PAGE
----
If you enjoy your current job and want to continue working, that sounds terrific. Too many folks retire when they don't really want to and find their life lacking. Work until you no longer want to.

Don't worry much about a marketable resume if you can be flexible in your work area. There are plenty of jobs and volunteer opportunities for older folks - but not always the job you currently have. And it's far easier to be flexible when you aren't dependent on a particular income level.

Whatever you do, make sure you are enjoying yourself.
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Old 08-26-2019, 12:27 PM   #14
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I thought that the pension was a lump sum... as such it would barely move the needle.

Oops, my bad. Well, it's better than nothing.


You can also reverse-annuitize your SS to see its equivalent value, if you wanted to buy an equivalent income on your own.
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Old 08-26-2019, 02:02 PM   #15
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I was in Sales my entire career and ER'd this Jan at age 55, primarily because like you - I was totally burned out. I also was convinced that it would be pretty much the same everywhere..so, instead of getting yet another job - decided it was time to hang things up and focus on living my life vs watching the weeks and years zoom by with little to show for all the 80+ hour weeks other than more pennies in the piggy bank. So, I empathize completely.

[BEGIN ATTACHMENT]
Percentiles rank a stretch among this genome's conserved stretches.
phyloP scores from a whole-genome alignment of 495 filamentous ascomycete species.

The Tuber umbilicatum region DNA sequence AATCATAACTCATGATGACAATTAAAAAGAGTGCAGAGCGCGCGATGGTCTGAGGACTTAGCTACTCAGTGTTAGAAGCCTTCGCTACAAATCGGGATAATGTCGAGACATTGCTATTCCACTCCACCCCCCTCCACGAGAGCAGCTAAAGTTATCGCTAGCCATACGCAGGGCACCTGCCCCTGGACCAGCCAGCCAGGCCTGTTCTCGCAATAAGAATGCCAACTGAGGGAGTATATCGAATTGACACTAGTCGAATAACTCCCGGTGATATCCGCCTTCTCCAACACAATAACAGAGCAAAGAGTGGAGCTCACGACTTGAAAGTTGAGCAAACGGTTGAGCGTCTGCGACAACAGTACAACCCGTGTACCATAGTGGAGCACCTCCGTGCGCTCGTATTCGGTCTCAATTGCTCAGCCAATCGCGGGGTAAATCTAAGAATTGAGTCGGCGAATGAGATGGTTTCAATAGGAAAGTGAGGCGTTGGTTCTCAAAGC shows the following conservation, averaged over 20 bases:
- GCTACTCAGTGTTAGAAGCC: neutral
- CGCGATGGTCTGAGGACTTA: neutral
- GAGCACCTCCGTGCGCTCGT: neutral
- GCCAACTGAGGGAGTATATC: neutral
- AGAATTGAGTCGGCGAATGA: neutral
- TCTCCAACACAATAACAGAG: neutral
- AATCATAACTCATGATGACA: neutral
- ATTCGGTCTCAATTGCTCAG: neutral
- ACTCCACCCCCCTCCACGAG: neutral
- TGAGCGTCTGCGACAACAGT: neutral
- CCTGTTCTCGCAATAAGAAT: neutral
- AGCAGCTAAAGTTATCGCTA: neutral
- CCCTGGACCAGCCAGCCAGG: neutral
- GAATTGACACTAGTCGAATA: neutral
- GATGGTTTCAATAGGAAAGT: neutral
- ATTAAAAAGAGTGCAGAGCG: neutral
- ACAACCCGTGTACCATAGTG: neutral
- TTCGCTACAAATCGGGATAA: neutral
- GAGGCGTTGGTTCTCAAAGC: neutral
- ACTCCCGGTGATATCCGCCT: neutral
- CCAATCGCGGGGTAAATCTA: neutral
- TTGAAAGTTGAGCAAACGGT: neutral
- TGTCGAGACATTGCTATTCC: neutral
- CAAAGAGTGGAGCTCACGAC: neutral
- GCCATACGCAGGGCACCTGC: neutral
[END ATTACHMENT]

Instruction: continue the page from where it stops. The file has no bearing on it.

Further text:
Not clear what you're looking to do, though. Can you "relax"? Sure - with that portfolio and expense level. You could retire TODAY and be just fine..but it sounds like you're continuing to work (hence no need to pull $$ from the portfolio) and want to work for the foreseeable future.

FWIW, our expenses are similar although we'd include a fairly nice vacation ($10-20K) and taxes in that number. If we also include HC, we're north of $100K annually. That's a lot to pay for, so my own approach is very heavy on dividend income and lighter on selling from the portfolio. Many will argue / debate that approach and advocate "total return" instead, but it's what I'm personally comfortable with..ESPECIALLY in this insane market we find ourselves in.

Like you, I stress big-time about the market's reactions to the "Tweet of the Day" and political nonsense from BOTH sides of the aisle. It seems like buy and hold is pretty much D-E-A-D, and the smart money is not just buying and selling day by day but minute by minute. (I realize this is sacrilege here and elsewhere - especially Bogleheads, but just voicing my opinion and observations). It's frustrating to see total return up only minimally since 1/1/2018, especially as I'm not yet entirely comfortable with the "de"cumulation part of things. (Like many, I'm just fine mentally when the kitty is increasing or staying pretty much level..but when it starts to drop by big chunks due to spending or market gyrations, it gives me serious stress).